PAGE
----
As transit tech improves, U.S. transit ridership grows

Last year, Americans took 10.4 billion trips on public transportation, a ridership increase of 2.3 percent.

Last year, Americans took 10.4 billion trips on public transportation, a ridership increase of 2.3 percent.

Those are the latest numbers released today by the American Public Transportation Association. The ridership level is the highest since 2008, when gas prices were more than $4 a gallon, and the second highest since 1957. APTA also reports that the total number of vehicle miles traveled declined by 1.2 percent last year.

Higher gas prices and more people going to work in a recovering economy are two of the biggest reasons for the increase. But APTA says that technology that makes transit easier to use might also factor into the increase.

“The exponential growth of apps to track bus and rail arrival times is demystifying the ridership experience and attracting new customers to public transportation," said APTA President and CEO Michael Melaniphy, in a statement. "More and more people are now able to find out when the next bus and train will arrive through public transit apps.  This is making public transportation more attractive."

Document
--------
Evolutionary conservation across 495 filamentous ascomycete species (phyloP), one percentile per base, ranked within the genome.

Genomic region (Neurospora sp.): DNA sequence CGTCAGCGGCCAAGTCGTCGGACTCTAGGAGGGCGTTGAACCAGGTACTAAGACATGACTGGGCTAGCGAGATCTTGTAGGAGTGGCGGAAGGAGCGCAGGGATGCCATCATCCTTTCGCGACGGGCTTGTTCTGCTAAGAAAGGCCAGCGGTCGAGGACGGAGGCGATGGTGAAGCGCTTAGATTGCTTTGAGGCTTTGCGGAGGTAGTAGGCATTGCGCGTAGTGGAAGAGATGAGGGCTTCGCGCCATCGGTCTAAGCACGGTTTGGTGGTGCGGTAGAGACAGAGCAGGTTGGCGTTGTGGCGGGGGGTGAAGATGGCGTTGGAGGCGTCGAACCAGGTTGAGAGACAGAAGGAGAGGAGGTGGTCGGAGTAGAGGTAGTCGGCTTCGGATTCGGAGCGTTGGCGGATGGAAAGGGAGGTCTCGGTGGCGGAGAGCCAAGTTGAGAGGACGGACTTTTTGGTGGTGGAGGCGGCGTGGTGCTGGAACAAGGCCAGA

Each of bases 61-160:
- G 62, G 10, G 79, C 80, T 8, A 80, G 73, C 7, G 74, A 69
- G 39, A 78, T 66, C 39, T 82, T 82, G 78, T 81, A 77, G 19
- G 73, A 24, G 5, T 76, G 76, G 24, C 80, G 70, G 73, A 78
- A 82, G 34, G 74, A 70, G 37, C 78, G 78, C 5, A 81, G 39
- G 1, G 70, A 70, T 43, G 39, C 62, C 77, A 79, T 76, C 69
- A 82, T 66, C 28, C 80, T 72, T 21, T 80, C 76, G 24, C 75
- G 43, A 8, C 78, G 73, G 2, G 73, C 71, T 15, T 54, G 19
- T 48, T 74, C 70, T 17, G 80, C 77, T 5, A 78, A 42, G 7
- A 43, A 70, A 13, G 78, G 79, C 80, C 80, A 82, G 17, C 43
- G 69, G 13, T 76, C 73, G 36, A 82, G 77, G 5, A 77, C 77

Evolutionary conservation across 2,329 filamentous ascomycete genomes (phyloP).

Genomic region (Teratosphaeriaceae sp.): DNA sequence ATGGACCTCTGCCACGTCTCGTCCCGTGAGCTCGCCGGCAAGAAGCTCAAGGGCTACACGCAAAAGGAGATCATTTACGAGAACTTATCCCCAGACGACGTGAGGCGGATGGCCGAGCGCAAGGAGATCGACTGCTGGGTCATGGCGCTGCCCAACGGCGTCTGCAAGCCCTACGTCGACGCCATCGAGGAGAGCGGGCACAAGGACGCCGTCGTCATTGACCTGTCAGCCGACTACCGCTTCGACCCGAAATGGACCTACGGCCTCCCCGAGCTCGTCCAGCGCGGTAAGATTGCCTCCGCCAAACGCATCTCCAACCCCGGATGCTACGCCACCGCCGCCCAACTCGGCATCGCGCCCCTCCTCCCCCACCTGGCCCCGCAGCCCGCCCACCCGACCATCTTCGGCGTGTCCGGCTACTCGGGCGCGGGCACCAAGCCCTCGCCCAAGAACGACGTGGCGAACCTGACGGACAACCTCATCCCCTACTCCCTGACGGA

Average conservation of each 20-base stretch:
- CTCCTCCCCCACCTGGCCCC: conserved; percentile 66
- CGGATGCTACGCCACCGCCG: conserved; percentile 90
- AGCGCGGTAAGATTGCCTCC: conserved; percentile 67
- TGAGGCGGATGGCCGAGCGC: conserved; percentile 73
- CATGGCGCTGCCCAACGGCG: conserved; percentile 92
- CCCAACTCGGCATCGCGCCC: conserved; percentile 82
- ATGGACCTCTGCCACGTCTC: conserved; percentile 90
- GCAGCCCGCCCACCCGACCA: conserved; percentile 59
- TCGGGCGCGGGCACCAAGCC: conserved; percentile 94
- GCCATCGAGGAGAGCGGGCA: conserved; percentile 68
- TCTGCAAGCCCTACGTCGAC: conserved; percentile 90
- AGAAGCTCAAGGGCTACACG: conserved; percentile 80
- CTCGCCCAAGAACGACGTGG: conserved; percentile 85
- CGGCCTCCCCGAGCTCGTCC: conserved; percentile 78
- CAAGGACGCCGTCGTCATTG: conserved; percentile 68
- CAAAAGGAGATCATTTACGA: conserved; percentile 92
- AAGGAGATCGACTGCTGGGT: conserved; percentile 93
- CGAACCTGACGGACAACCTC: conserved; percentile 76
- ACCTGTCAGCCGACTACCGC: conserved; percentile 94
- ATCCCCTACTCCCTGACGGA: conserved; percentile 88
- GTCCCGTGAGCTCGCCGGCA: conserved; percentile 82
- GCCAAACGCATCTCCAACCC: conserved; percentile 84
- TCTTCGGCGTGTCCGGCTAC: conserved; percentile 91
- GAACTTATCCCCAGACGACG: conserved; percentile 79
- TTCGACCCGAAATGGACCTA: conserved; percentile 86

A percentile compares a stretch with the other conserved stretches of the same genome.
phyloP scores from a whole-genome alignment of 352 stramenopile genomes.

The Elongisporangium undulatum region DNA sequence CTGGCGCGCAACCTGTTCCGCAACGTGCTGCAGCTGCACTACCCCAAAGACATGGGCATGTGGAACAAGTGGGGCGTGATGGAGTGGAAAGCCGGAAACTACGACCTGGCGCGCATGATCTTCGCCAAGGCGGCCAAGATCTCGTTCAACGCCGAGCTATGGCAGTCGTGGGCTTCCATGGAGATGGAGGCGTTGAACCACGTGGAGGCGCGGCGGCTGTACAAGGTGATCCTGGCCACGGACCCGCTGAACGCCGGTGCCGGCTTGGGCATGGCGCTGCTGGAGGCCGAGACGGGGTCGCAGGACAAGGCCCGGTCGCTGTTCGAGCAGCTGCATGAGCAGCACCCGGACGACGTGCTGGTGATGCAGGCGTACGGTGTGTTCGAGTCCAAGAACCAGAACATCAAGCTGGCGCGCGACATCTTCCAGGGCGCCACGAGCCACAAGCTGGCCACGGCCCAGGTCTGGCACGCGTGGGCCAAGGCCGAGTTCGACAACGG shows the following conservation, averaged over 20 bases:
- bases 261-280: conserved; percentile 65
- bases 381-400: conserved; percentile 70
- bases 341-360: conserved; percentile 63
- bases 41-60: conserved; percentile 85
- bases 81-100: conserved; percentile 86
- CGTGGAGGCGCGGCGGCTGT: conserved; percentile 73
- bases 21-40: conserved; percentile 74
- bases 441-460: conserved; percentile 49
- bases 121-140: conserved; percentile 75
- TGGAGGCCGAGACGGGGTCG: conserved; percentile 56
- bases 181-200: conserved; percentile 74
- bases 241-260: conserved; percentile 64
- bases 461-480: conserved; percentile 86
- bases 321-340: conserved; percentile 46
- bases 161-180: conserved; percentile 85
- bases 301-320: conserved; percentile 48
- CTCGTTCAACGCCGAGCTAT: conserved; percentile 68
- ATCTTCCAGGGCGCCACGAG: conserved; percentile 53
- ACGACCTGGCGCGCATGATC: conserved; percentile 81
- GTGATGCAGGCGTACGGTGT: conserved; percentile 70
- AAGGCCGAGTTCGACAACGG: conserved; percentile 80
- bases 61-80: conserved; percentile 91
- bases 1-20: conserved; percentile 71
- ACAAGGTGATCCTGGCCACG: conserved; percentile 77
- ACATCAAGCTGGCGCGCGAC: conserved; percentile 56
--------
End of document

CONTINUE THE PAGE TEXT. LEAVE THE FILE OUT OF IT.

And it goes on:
Looking at specific modes of transit, light rail (including streetcars and trolleys) lead the way with a 4.9 percent increase, followed by heavy rail (subways and elevated trains) at 3.3 percent, commuter rail at 2.5 percent, and large bus systems at 0.4 percent.

All these increases come despite the fact that transit agencies are increasing fares and decreasing service because of budget cuts. Melaniphy told USA Today, "Can you imagine what ridership growth would have been like if they hadn't had to do those fare increases and service cuts?"

For information on ridership in specific cities, read APTA's complete 2011 ridership report.

Photo: colorblindPICASO/Flickr

This post was originally published on


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